Year 3

Heart failure is a major disease in California with limited therapeutic options. It costs the State tremendous expenditure in treatment and loss in productivity. While heart transplant is effective in treating the disease, this option is limited by the scarcity of heart donors and the modest graft survival rate (50%) ten years after transplantation. With their unlimited self-renewal capability and pluripotency to differentiate into all cell types in the body, human ES cells (hESCs) hold great promise for human cell therapy. Therefore, cell therapy approaches with hESC-derived cardiomyocytes (CMs) have the unique potential for a cure by restoring lost CMs and cardiac function. Despite significant progress in differentiating hESCs into CMs that are capable of partially restoring heart functions in myocardial infarction (MI) animal models, one key bottleneck remaining is that the non recipient matched, or allogenic, hESC-derived CMs will be immune rejected by the recipients, and the typical immunosuppression regimen is especially toxic for patients with advanced heart diseases. Our research effort is to develop a novel approach to prevent allogenic immune rejection of hESC-derived CMs without the typical immunosuppression that induces systemic immune suppression.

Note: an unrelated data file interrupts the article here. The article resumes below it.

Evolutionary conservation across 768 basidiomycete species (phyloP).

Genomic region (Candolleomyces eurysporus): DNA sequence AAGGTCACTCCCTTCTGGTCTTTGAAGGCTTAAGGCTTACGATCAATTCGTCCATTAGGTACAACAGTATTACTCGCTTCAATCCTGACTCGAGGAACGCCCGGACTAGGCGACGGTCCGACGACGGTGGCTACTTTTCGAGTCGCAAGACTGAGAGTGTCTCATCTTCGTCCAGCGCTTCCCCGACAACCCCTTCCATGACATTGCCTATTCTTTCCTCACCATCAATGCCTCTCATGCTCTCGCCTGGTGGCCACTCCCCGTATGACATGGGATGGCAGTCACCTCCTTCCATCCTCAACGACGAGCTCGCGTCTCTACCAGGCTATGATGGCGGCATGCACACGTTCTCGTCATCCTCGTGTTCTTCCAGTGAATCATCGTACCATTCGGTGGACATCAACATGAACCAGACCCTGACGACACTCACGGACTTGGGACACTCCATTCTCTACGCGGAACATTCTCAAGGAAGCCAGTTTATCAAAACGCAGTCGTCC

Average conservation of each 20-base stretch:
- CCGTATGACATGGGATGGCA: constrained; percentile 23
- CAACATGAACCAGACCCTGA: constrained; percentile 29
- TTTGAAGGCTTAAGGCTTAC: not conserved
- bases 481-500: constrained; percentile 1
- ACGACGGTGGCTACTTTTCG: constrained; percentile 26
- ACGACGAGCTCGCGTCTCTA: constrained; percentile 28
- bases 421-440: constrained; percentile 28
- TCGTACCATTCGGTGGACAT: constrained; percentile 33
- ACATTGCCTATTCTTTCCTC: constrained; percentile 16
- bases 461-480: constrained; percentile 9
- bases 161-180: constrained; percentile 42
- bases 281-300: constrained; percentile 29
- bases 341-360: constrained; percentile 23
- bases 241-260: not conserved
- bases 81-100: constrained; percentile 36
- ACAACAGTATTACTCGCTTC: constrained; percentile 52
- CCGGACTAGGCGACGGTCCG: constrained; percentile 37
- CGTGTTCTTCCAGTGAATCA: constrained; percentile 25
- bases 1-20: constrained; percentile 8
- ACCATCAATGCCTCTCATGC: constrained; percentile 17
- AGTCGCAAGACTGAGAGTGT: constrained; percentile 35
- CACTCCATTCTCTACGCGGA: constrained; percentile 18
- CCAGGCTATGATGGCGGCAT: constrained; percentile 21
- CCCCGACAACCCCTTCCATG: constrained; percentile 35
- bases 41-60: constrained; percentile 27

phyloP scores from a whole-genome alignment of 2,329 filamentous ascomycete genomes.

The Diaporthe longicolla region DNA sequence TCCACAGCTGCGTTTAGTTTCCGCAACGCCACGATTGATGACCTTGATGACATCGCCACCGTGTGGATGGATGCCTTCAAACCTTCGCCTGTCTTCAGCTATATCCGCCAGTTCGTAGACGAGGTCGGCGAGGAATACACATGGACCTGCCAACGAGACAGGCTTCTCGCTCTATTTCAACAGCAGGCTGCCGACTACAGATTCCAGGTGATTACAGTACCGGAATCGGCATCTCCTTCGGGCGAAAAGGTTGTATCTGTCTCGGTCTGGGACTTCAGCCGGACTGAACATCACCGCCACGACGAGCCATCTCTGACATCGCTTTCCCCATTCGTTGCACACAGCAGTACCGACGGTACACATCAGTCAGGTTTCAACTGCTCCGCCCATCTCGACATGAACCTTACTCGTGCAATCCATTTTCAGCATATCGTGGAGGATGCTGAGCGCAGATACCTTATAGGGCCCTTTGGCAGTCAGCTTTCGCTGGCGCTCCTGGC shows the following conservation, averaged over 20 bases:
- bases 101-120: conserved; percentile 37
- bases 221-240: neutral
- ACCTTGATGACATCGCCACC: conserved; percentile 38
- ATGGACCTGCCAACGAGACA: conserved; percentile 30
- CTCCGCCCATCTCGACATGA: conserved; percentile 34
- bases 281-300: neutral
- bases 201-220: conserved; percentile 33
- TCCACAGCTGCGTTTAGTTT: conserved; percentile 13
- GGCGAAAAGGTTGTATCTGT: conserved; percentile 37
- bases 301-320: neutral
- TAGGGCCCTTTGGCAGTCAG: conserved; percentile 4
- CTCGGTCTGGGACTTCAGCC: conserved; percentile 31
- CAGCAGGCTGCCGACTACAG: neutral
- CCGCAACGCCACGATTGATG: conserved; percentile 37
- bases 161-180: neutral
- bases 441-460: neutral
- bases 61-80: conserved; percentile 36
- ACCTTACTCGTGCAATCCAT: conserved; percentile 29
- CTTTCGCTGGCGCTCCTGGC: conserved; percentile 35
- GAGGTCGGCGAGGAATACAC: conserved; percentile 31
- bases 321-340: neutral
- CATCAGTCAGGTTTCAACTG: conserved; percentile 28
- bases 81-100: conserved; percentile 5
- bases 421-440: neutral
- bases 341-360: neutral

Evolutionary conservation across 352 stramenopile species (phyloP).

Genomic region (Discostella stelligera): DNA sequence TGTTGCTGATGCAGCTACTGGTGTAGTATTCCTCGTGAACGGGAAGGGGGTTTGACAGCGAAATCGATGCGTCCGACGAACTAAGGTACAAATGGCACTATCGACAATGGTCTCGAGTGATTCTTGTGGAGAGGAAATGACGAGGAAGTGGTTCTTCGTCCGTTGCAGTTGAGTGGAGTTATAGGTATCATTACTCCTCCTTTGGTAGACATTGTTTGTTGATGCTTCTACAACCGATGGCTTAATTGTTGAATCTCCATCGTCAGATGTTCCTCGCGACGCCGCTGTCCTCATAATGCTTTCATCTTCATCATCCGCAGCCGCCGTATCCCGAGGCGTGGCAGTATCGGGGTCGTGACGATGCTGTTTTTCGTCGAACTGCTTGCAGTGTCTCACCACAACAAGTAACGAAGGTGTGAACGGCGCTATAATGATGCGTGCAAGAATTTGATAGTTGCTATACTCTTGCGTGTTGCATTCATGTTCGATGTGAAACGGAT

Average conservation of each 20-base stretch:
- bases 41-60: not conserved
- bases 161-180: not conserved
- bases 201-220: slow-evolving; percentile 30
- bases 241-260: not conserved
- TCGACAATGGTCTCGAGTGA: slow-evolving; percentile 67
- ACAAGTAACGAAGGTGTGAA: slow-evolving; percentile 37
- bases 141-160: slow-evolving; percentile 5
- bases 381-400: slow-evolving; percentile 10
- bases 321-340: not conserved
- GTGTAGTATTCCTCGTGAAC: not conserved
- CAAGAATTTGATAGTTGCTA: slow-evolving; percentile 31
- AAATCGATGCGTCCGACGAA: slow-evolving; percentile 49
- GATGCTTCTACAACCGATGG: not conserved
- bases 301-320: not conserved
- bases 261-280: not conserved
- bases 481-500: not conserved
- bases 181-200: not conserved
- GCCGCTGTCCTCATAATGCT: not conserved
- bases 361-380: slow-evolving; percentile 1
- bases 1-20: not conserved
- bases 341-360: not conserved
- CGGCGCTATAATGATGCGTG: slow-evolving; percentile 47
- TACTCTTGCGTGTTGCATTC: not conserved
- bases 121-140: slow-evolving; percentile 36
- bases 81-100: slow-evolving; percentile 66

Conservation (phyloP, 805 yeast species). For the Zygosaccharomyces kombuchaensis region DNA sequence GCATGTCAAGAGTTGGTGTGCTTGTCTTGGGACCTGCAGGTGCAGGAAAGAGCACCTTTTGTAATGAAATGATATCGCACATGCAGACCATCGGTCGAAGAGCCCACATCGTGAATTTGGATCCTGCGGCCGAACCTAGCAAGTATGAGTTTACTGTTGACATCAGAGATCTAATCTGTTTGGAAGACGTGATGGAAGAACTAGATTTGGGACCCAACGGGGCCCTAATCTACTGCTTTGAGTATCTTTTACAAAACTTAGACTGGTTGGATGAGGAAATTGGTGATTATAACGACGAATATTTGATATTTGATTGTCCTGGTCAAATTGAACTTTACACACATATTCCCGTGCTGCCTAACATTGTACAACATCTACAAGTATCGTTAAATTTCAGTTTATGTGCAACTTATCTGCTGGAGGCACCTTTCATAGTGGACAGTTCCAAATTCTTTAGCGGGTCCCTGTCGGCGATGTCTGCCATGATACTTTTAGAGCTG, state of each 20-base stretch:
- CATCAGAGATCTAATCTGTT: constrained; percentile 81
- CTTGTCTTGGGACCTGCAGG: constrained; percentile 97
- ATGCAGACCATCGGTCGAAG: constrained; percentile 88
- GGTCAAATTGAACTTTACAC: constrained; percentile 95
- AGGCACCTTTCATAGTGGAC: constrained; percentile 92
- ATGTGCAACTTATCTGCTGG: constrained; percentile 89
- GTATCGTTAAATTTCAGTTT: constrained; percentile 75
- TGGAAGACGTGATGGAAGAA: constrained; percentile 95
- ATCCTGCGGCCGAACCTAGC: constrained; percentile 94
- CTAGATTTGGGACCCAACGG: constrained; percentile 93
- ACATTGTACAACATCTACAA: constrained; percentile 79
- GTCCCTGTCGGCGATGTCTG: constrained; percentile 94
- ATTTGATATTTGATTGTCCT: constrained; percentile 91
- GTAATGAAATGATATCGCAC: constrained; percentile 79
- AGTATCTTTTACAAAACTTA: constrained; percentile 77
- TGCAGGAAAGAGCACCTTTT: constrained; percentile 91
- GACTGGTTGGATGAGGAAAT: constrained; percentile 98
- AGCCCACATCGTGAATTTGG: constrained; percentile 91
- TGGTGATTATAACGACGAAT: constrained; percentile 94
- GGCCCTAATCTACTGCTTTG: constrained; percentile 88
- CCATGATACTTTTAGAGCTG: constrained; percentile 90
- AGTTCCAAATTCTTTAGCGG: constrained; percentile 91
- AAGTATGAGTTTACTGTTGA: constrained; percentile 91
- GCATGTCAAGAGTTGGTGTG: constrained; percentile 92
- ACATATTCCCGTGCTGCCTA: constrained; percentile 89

We have developed hESC-CM that are resistant to allogeneic rejection and confirmed this property by performing allogeneic transplants using a humanized mouse model. This data suggests that our hESC-CM may act as universal donor heart cells for transplants into patients’ hearts. The ability of these cells to improve function of injured hearts will be tested in a preclinical model of myocardial infarction. This test will confirm the feasibility of our development candidate for further translation .”